Just because we’re heading back to VT doesn’t mean we can’t explore new places. However, with ski season (read: snow) on the horizon, we’re aware our schedule is no longer timeless. We opted to explore the Ohio River Valley. We’ve been to the source in Pittsburgh, Pennsylvania and to Paducah, Illinois near where it joins the Mississippi. From prior travels, we’ve learned that river valleys tend to have unique stories and a sense of inter-connectivity. And we’d get to see a slice of the other 4 states along the river: Indiana, Kentucky, Ohio, and West Virginia.
Our route through the Nebraska Sandhills left us perfectly aligned to explore southern Iowa and central Illinois, areas of the heartland we’d not yet seen. As we pored over Google maps looking for green splotches, we also noticed we were heading toward the Ohio River Valley, another gap in our travels.
After our sprint through the cold snap, we wanted a day off to chill, read, play music and hike (ok, walk) somewhere with a view. In Nebraska. We set a course for a green splotch called Pine Ridge.
Did we mention snow? We planned a quick truck maintenance and re-provisioning stop in Utah. While tucked into a Walmart with an award-winning view of the Utah mountains, we checked the weather forecast for routes east through the Rockies. Hmmm… The forecast was for snow and unusually cold temps for mid-October – nights in the teens – for the next 3 days.
From our point of view, our friends and family tour of the west was hugely fun! Since August 10, we’ve made 16 stops to visit friends and family (17 if we count seeing Dana and Muffin twice). It’s important for us to stay in touch. And it was outrageous to meet up with long lost cousins!
Ah, but the leaves are changing, the temps are dropping, and there’s snow on the higher ridges. That can only mean one thing… We’re onto the fourth portion of this year’s adventure – our re-positioning back to Vermont. There’ll be fewer destination stops. And we’ll be seeking out adventures along a more direct (our definition) route while keeping an eye out for early cold snaps and snowstorms.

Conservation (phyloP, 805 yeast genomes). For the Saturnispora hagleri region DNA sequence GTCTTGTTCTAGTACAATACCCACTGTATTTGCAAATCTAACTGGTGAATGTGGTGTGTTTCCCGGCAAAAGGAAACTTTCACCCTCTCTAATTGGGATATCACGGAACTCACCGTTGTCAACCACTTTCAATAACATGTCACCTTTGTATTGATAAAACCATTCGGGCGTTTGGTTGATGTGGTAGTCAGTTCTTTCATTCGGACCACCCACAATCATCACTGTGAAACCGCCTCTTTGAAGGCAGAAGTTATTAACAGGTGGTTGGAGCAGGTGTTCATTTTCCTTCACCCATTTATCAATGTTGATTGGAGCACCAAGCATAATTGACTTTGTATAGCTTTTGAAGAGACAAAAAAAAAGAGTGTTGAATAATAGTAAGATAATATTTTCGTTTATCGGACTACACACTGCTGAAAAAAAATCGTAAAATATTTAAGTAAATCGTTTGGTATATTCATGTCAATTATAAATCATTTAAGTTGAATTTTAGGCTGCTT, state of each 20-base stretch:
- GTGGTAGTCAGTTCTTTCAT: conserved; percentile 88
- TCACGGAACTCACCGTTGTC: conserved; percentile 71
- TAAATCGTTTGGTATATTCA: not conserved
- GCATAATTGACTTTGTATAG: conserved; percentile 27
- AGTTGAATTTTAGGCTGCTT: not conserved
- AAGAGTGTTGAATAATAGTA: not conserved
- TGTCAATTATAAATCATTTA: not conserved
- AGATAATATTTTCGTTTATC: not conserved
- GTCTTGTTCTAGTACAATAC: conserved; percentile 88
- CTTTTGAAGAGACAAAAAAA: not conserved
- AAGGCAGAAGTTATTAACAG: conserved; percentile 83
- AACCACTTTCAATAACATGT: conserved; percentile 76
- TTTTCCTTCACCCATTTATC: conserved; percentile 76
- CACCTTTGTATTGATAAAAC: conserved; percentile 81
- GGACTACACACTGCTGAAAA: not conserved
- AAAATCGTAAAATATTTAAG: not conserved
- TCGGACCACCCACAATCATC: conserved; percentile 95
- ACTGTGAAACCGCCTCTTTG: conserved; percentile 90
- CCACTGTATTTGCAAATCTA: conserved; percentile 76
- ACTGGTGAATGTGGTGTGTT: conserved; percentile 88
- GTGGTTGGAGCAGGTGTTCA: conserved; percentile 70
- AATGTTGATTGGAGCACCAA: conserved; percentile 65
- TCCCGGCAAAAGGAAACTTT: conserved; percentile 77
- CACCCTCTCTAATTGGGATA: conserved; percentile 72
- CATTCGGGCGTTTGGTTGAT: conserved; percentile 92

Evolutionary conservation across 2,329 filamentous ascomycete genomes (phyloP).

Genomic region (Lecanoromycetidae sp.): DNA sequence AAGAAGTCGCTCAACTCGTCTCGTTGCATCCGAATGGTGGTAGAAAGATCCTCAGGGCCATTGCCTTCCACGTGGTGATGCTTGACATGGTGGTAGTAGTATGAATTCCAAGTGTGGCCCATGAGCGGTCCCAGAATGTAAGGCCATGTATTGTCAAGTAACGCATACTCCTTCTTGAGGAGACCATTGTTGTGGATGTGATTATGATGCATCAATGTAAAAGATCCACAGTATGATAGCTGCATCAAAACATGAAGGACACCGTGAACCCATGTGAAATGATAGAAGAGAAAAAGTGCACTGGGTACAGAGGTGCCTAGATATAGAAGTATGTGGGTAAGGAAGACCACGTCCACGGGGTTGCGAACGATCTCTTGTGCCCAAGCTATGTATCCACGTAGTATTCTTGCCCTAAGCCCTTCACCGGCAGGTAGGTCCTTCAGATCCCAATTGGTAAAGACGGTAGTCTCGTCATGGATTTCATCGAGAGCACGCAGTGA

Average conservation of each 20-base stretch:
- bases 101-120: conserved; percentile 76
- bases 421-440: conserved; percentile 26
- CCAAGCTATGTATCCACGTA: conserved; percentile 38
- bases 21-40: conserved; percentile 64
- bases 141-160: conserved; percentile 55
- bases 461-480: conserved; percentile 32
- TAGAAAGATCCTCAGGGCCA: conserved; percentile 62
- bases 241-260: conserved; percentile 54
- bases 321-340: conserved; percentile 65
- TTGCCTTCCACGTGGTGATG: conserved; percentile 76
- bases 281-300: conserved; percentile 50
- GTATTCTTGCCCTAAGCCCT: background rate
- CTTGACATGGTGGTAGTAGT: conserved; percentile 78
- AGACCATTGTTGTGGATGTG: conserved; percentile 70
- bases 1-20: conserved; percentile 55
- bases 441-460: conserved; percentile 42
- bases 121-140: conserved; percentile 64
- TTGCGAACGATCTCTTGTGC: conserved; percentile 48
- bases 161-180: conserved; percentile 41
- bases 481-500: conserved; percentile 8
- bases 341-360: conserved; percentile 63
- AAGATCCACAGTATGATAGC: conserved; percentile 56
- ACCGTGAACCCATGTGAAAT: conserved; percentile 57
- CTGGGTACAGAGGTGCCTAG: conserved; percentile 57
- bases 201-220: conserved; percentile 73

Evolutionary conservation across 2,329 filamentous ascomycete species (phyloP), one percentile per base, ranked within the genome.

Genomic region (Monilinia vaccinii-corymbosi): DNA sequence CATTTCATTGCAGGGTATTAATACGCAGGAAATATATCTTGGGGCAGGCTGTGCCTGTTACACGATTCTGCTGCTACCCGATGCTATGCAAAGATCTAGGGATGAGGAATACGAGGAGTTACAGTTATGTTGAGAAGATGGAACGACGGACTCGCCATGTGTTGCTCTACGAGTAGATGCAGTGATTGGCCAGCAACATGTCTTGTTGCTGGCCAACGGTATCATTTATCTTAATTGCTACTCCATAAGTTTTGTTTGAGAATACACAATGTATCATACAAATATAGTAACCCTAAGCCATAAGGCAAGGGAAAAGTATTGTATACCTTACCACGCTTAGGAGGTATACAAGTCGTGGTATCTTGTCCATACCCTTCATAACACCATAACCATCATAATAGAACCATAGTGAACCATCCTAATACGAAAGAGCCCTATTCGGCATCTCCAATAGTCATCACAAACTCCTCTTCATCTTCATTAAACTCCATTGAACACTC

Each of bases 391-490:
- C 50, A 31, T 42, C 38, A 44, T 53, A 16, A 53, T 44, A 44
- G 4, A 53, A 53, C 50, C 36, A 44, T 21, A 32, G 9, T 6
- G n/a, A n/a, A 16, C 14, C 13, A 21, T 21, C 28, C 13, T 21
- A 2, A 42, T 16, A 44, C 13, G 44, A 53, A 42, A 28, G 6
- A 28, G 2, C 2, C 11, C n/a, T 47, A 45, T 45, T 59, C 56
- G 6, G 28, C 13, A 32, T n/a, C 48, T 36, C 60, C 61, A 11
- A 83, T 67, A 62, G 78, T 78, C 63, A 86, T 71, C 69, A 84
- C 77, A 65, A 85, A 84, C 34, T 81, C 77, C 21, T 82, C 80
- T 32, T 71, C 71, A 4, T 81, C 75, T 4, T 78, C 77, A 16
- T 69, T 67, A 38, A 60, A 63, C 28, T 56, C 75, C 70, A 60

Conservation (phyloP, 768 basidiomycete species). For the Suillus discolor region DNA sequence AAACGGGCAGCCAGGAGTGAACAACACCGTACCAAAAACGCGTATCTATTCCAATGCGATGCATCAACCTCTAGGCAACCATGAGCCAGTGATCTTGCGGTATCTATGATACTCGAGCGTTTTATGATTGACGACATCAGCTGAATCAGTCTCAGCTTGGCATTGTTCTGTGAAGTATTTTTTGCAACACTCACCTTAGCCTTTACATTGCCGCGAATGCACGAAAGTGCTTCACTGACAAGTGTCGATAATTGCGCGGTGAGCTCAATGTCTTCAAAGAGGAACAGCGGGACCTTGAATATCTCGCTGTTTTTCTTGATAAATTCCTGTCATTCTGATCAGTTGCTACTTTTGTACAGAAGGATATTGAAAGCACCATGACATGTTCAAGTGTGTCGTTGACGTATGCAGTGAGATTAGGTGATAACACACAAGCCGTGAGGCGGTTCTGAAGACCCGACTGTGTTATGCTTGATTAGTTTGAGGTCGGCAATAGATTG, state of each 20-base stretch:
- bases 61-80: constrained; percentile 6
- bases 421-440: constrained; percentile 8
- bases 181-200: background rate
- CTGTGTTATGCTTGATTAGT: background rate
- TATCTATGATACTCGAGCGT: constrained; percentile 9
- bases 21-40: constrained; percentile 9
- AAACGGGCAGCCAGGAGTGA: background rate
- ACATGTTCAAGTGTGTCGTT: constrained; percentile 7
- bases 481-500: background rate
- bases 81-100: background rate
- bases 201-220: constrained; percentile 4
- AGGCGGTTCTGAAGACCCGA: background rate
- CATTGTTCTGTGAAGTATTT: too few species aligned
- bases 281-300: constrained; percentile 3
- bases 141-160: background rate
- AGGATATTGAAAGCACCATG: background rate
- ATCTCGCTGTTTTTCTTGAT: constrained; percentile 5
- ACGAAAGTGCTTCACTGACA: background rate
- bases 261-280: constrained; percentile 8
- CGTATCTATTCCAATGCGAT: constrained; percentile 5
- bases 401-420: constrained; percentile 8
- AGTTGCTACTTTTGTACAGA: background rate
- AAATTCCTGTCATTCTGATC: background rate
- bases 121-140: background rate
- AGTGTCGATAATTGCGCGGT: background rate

The Great Basin is an area of the West that encompasses most of the state of Nevada (pronounce the first ‘a’ as in ‘dad’ to sound like you live there). The area is so named because a drop of rainwater anywhere within the Basin never makes it to any ocean – it’s either absorbed into the ground (in some cases via irrigation) or it evaporates. Pete and Sue suggested we drive across Nevada on Route 50, AKA America’s Loneliest Road, to get to see this interesting part of the country.
We didn’t know what to expect, however, ‘basin’ conjures up visions of a shallow bathroom sink. Um. Not quite…
As the summer and September end, we had our final visit in CA, after which we will be truly eastward bound. From Yosemite, we headed up to Tahoe City to visit my cousin Pinky and her husband Peter.
Yosemite has been on both of our bucket lists for a long time. We didn’t think our schedule would allow us to visit this year. However, our 2 loops through No Cal provided an interesting opportunity. To get from Grover Beach to Tahoe City, the shortest ‘no interstates’ route took us through Yosemite. And we could have 2 free days. As with most of the larger and more popular National Parks, campsites are are sold out months in advance. I checked for cancellations and found exactly one, in Yosemite Valley, for the days we’d be passing through. The universe spoke. I snagged the reservation.
I was 6 years old when my Uncle Rod and Aunt Olive up and moved to California with my cousins Rick and Priscille. Priscille was my idol at the time – she was my only girl cousin in our little home town in New Hampshire. And she was so cool – she was 11. I asked ‘Mom, where’s California?’ ‘It’s far’ she said.
Fast forward 35 years. My brother reports that he’s visited our 4 cousins in California. You know, Rod’s kids. Wait a minute…